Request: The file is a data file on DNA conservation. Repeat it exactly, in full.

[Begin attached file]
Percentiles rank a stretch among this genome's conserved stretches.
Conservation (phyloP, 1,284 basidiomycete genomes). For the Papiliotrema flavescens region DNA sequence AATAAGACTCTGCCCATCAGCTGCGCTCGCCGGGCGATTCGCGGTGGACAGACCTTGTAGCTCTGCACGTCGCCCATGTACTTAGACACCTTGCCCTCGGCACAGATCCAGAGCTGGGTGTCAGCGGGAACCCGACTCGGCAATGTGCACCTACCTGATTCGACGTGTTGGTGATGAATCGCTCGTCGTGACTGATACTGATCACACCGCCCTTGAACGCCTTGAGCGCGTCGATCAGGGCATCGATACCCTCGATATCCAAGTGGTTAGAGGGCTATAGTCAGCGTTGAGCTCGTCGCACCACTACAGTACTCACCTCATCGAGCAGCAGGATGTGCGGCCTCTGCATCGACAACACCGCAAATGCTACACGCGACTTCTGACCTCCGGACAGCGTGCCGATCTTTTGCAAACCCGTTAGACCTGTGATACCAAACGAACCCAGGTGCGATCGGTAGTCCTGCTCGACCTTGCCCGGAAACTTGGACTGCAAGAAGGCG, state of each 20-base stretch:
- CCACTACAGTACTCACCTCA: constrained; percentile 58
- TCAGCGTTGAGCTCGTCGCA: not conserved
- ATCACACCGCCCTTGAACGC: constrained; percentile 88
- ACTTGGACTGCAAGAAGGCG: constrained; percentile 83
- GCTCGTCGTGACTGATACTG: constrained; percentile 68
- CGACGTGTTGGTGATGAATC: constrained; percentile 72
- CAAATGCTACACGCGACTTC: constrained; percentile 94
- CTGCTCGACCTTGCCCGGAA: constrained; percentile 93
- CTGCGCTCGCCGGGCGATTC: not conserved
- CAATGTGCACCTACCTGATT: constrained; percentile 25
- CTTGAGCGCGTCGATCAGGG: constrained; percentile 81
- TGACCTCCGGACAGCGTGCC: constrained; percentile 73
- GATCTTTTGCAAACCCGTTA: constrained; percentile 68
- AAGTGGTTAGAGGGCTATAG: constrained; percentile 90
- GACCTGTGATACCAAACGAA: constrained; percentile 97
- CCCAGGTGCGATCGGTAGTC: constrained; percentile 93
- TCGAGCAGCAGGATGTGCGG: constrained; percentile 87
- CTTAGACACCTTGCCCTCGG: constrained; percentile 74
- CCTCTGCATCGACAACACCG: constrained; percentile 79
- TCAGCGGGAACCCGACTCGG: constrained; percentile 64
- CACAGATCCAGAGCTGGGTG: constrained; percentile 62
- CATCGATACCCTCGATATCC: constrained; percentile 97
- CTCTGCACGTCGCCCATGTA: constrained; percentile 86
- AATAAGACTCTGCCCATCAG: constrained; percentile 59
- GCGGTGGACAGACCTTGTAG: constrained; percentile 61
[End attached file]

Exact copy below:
Percentiles rank a stretch among this genome's conserved stretches.
Conservation (phyloP, 1,284 basidiomycete genomes). For the Papiliotrema flavescens region DNA sequence AATAAGACTCTGCCCATCAGCTGCGCTCGCCGGGCGATTCGCGGTGGACAGACCTTGTAGCTCTGCACGTCGCCCATGTACTTAGACACCTTGCCCTCGGCACAGATCCAGAGCTGGGTGTCAGCGGGAACCCGACTCGGCAATGTGCACCTACCTGATTCGACGTGTTGGTGATGAATCGCTCGTCGTGACTGATACTGATCACACCGCCCTTGAACGCCTTGAGCGCGTCGATCAGGGCATCGATACCCTCGATATCCAAGTGGTTAGAGGGCTATAGTCAGCGTTGAGCTCGTCGCACCACTACAGTACTCACCTCATCGAGCAGCAGGATGTGCGGCCTCTGCATCGACAACACCGCAAATGCTACACGCGACTTCTGACCTCCGGACAGCGTGCCGATCTTTTGCAAACCCGTTAGACCTGTGATACCAAACGAACCCAGGTGCGATCGGTAGTCCTGCTCGACCTTGCCCGGAAACTTGGACTGCAAGAAGGCG, state of each 20-base stretch:
- CCACTACAGTACTCACCTCA: constrained; percentile 58
- TCAGCGTTGAGCTCGTCGCA: not conserved
- ATCACACCGCCCTTGAACGC: constrained; percentile 88
- ACTTGGACTGCAAGAAGGCG: constrained; percentile 83
- GCTCGTCGTGACTGATACTG: constrained; percentile 68
- CGACGTGTTGGTGATGAATC: constrained; percentile 72
- CAAATGCTACACGCGACTTC: constrained; percentile 94
- CTGCTCGACCTTGCCCGGAA: constrained; percentile 93
- CTGCGCTCGCCGGGCGATTC: not conserved
- CAATGTGCACCTACCTGATT: constrained; percentile 25
- CTTGAGCGCGTCGATCAGGG: constrained; percentile 81
- TGACCTCCGGACAGCGTGCC: constrained; percentile 73
- GATCTTTTGCAAACCCGTTA: constrained; percentile 68
- AAGTGGTTAGAGGGCTATAG: constrained; percentile 90
- GACCTGTGATACCAAACGAA: constrained; percentile 97
- CCCAGGTGCGATCGGTAGTC: constrained; percentile 93
- TCGAGCAGCAGGATGTGCGG: constrained; percentile 87
- CTTAGACACCTTGCCCTCGG: constrained; percentile 74
- CCTCTGCATCGACAACACCG: constrained; percentile 79
- TCAGCGGGAACCCGACTCGG: constrained; percentile 64
- CACAGATCCAGAGCTGGGTG: constrained; percentile 62
- CATCGATACCCTCGATATCC: constrained; percentile 97
- CTCTGCACGTCGCCCATGTA: constrained; percentile 86
- AATAAGACTCTGCCCATCAG: constrained; percentile 59
- GCGGTGGACAGACCTTGTAG: constrained; percentile 61